Pet Passport Firsts

A pet passport is a document which enables pets to enter (or re-enter) the UK from EU countries, and some other listed countries without quarantine, as long as they meet the requirements of the Pet Travel Scheme (PETS). With this passport, an owner can travel with their pet to other EU countries and return to the UK, for example, on a vacation.

The genesis of the passport began with Lady Mary Fretwell whose marriage to a British diplomat required much travel, but to the detriment of “Bertie,” the family Basset Hound. Prior to February 2000, animals were quarantined for six months when returning to the UK from the Continent, this out of concern over rabies. It was exceedingly hard on many of them. Lady Mary launched a campaign to end outdated quarantine laws that had been in place for a century by arguing that a passport scheme based on modern vaccines and blood tests was a far better alternative.

For the work that Lady Fretwell did to remedy the situation facing traveling dog owners, she was awarded the OBE (Most Excellent Order of the British Empire). During the ceremony held on January 12, 2017, a wonderful speech was given by HE Sylvie Bermann, French Ambassador to the United Kingdom which you can read here. You can also read the short version of Bertie’s story here.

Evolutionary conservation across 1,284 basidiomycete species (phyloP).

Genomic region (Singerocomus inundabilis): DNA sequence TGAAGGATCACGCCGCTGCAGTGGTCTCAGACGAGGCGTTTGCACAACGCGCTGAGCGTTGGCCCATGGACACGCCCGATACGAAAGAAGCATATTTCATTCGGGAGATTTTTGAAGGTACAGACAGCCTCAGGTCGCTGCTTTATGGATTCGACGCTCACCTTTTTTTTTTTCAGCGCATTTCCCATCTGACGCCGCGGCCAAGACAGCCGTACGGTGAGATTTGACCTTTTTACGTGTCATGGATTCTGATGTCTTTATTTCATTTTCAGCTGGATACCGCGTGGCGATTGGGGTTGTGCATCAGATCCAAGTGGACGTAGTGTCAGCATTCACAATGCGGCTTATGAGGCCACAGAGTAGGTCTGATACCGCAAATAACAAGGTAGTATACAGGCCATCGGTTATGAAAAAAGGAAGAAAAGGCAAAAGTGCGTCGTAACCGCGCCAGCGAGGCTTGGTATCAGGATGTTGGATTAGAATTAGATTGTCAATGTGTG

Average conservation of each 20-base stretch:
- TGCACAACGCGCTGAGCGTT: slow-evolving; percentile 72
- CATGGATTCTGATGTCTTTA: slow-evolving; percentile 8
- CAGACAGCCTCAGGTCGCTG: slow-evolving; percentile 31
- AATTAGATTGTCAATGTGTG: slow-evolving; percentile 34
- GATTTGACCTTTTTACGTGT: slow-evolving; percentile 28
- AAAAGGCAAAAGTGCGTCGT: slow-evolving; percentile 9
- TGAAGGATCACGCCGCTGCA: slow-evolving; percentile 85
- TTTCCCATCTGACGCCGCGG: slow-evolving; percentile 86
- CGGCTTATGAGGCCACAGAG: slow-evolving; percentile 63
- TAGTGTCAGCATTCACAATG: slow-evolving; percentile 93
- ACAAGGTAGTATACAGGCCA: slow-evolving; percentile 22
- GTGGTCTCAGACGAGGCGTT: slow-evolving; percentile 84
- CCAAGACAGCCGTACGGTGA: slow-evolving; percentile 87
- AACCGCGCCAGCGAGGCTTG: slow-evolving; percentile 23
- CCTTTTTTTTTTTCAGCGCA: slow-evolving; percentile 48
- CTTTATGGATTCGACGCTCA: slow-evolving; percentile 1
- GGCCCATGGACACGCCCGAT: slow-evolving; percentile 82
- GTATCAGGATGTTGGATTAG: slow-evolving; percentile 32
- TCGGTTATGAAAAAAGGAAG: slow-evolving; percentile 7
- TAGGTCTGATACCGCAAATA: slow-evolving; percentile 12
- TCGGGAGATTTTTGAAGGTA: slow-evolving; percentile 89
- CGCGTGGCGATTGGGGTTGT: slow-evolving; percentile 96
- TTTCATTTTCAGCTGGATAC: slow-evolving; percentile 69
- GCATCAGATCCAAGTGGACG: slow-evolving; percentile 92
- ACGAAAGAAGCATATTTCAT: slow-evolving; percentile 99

Sadly, Bertie was not able to take advantage of her mistress’ idea. The first dog to enter the UK under the Pet Passport program was instead a five year old black Pug named, “Frodo Baggins.” Frodo travelled from Calais in France to Dover on a cross-channel ferry with his owner, Helen de Borchgrave, and within hours of Frodo’s arrival, three Labrador Retrievers, “Amber,” “Bodie,” and “Chester,” also arrived at Dover by hovercraft.

The Pug, however, was not the first dog to enter the UK legally since 1901 when the quarantine law was first introduced. That honor went to a Pyrenean Mountain dog belonging to William Dowell. The 15-year-old cancer sufferer had taken his dog, “Cassis” to Lyons, France where he underwent a kidney transplant and subsequent medical treatment. Distraught at the prospect of quarantine, young Dowell wrote to Prime Minister Blair explaining his fear that he might not live to see his beloved Cassis again if she had to spend six months in quarantine. Blair made special arrangements for Cassis to enter Britain under the Passport for Pets scheme a year early. “I don’t think she would have coped in quarantine. She would have stopped eating,” Dowell said. “When I’ve come out of hospital only after a week, she goes mad jumping up on me. So I don’t know how she would cope.”

The pet passport had huge support in the UK, and on the day the law change, Lady Fretwell and seven friends went to France with their pets, stayed in a hotel for the night, then came back on Eurostar with them. As of 2019, over three million cats and dogs have used the pet passport.

Image: “Pug, my Quarantined Partner” offered by personal89 is available as a poster here


Leave a Reply

Your email address will not be published. Required fields are marked *


Optionally add an image (JPEG only)